How do we move forward, surely this is not an answer one person can give, but one we need to contribute to. What are your suggestions? I say how about we start by loving and accepting ourselves and our imperfections. Maybe if we start with the reflection in the mirror we will have little time to hate our neighbor. A little dose of humility doesn’t hurt either. How about we start asking the people we admire to teach us how they got what they have rather than die of pride and instead shun and castigate them. Even in our national team, as a nation, players like Eto’o, in spite of his imperfections, deserve respect for holding our country name high while he is abroad playing, but noooooo. When we comes home, it is insults everywhere. Wow. Where do we go from here as a nation, a people, how do we start changing?

Is this an African thing, Cameroonian thing or just a human thing?


(images: Mah Mekolle,,,


Add yours

  1. Mama, I think its a human problem. We find this kind of behaviour everwhere, expressed in various manners. Jealousy, rage and anger all stem from FEAR. Fear of not getting there, of being unnoticed, of failing where others have made it etc. Fear is the source of all torment. The word of God says perfect love casts out all fear, which means if we actually know and believe we are loved by the Father, and that we are united with Him in Christ in whom ALL things have been freely given to us, we will have no reason to be envious, offended with one another because we are confident we too were made to succeed an all things. In this way, we will learn to celebrate eachother and open up doors for more blessings.

    1. Wow! Love your input Bih, such insight into this matter. So people fear & then they act out their fear in different ways, unfortunately in this case, violence against the weak! Thanks my dear

  2. OH! Mrs. Mekolle . You said all i wish i could scream and say. Some people just wait to see your pain, they wait to see you suffer. Oh! I have received those nails. Do you know i was drag under the mud by another fellow Cameroonian who even went on to say i will never get into nursing school, and how they will ruin my life?—- It made when i post the joys of my education and blessing of God in my life on Facebook, i wish they see it, or hear it. Let alone when my fiancee and i broke up, OMG! HAHAHAH Lol. they laughed, talked, and thought i will break down! But my God! My God! gave me this inner strength, i was pregnant, in nursing school. God just made ways, and ways, and i made it with honors in nursing school. See i will be honest with you, i stay away from our Cameroonian community, cause inside my pain and struggles, it feels like they just want to see me and my children suffer. I am a single mother now, with two boys, and a nurse and back to school for my NP, so i shield my self from their hate (if i may say), by absolutely not hanging out with Cameroonians, except it is really necessary (such as church only) I feel bad for those who got them self involved in the recent fraud incident, but tell you what i see in this communities, is greed, jealousy and some foolishness. I will always say i am proud to be a nurse, it was my dream to be a nurse since when i was in Saker Baptist college as a girl. While God bless bless our Cameroonian community in America. Its all i can pray for.

    1. Wow wow wow I am honored that you shared your passionate commentary on this subject with us my dear. Thank you. We have a similar nursing school journey, my husband and I were expecting our first son ( now I have 2 sons) while I was my last year in nursing school, I missed my finals as I was in the hospital with a C-Section. You know what, I took the finals and graduated nursing school Cum Laude in spite of all. I love my job, worked hard for it and now I’m blessed to be pursuing it with other passions. God bless you

  3. You hit the nail real hard and I will just share my mantra before telling why I developed such tough skin. “Who says what? How do I know, Why should I care? Life goes on?”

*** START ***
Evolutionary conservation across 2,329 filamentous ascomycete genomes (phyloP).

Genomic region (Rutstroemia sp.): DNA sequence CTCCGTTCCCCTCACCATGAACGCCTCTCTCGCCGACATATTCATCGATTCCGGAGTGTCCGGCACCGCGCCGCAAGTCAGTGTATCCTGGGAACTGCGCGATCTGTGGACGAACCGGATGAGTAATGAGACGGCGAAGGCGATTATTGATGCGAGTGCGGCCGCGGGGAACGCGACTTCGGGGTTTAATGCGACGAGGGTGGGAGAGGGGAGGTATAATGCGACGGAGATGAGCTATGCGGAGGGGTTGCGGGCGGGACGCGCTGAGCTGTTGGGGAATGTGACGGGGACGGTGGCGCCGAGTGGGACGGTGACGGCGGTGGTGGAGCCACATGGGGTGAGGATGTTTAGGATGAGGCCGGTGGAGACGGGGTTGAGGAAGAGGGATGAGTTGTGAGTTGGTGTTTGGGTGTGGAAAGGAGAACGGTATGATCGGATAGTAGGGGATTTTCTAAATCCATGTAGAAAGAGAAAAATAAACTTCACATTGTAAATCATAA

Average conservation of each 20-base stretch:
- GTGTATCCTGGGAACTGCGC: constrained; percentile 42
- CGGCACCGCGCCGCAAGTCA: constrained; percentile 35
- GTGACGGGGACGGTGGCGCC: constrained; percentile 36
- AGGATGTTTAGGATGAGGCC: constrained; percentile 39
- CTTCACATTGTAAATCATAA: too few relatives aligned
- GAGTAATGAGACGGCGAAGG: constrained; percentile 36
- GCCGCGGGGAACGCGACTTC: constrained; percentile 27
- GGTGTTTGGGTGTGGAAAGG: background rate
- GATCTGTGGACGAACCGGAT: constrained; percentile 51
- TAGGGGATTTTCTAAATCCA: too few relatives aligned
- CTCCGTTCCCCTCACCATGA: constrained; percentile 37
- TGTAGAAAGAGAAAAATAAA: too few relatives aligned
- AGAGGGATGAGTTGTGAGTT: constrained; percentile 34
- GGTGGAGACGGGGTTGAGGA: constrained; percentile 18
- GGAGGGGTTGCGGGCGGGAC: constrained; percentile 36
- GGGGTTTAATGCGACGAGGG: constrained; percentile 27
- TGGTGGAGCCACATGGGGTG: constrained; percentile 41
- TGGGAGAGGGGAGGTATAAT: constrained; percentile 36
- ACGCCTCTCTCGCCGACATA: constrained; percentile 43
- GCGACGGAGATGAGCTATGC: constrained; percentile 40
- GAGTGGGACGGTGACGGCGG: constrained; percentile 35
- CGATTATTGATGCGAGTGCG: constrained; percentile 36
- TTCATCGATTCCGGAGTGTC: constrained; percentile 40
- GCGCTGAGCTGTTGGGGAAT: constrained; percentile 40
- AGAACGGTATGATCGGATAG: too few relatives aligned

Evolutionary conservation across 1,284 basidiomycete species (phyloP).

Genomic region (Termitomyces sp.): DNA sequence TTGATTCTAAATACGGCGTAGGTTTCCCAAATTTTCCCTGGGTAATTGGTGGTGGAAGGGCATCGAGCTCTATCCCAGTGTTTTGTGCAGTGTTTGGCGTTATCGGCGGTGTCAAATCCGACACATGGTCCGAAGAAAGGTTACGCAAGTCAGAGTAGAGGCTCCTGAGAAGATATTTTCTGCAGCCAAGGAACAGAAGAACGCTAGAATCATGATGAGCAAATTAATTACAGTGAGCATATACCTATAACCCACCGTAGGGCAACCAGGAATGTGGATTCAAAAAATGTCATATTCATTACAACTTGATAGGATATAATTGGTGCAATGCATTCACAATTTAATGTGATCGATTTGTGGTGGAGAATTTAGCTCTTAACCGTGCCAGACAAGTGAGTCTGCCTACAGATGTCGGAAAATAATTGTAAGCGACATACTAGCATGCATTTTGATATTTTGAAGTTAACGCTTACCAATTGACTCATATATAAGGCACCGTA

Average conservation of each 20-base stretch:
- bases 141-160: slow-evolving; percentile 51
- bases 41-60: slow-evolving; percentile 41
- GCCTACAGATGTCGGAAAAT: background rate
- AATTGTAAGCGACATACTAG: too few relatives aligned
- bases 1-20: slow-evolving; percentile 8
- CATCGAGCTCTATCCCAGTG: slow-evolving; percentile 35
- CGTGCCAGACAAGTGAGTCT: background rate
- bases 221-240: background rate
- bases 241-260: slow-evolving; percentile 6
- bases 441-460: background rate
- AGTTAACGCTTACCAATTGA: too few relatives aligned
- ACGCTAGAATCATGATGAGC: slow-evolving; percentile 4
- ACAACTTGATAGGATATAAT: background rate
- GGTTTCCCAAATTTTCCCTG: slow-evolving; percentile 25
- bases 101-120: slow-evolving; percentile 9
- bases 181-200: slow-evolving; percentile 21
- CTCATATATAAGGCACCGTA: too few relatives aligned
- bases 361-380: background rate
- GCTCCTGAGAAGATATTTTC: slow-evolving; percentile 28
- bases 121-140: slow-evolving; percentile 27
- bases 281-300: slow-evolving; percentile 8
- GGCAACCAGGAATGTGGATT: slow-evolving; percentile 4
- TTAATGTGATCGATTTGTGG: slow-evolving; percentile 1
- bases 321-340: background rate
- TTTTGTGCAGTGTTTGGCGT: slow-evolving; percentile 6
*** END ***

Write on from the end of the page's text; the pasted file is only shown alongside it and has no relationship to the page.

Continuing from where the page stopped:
I came to Europe a year ago and worked my way out and hard to what I am today and still hoping to concretize.

    Yes, I got all sorts of comments and even phone calls and some just sulked away. I knew they would start digging and so I anticipatedly gave it to them in my golden book: My Unconventional Loves: My Hurts, My Adulteries, My Redemption eBook: Marie A. Abanga: Kindl… Edition ( so they could read and satisfy their hate, jealousy and envy some more and watch me fly.

    You see, instead of us developing ourselves, inspiring and motivating one another and growing together making ourselves, our families, our communities and our country proud, we specialize in the contrary and prefer those mediocre comfort zones.

    I am so proud of Lady Kate (wow the Atabong name is even from my village so who knows if we are related).

    As for me, I ignore and deliberately overlook haters and all. Oh I turn chapters very fast on boring, lousy and lazy friends and family alike.

    After all, isn’t it OUR OWN PRESIDENT WHO SAID ‘un seul mot continuer…’

    1. Dear Marie I am proud to read your constructive strategy in dealing with this human phenomenon. I’m sure this will help someone think of turning the tables with this method. Thanks for your ever uplifting contributions

  4. it’s a human thing. I did ponder on this recently and concluded it’s a human thing.
    When we self evaluate ourselves, and stop living a lie, then we able to celebrate others.
    I celebrate others and people draw from the conclusion that it’s because am a Christian. Yes the grace of God sustains me and guides me to the truth.
    The basic of life, seek first the kingdom of God, be content with what you have, don’t provoke others to envy, receive the gift of righteousness, God will supply your needs.; including your purpose on the earth. Be your brothers keeper….
    there is a myth that hovers over especially those who feel inferior. Esp in Africa and in dispora…. only the Gospel will break it and we be able to celebrate others and be unified.

    1. Wow what a well thought out contribution you have there, thank you for it. I just learned more insight. You are right, because my time on earth has been spent mostly in my country, so therefore that is where I observed it more, but as I concluded, I think it is a human thing. Thank you for contributing something that can be a solution to it, I hope my other readers bring more insight as well. Thank you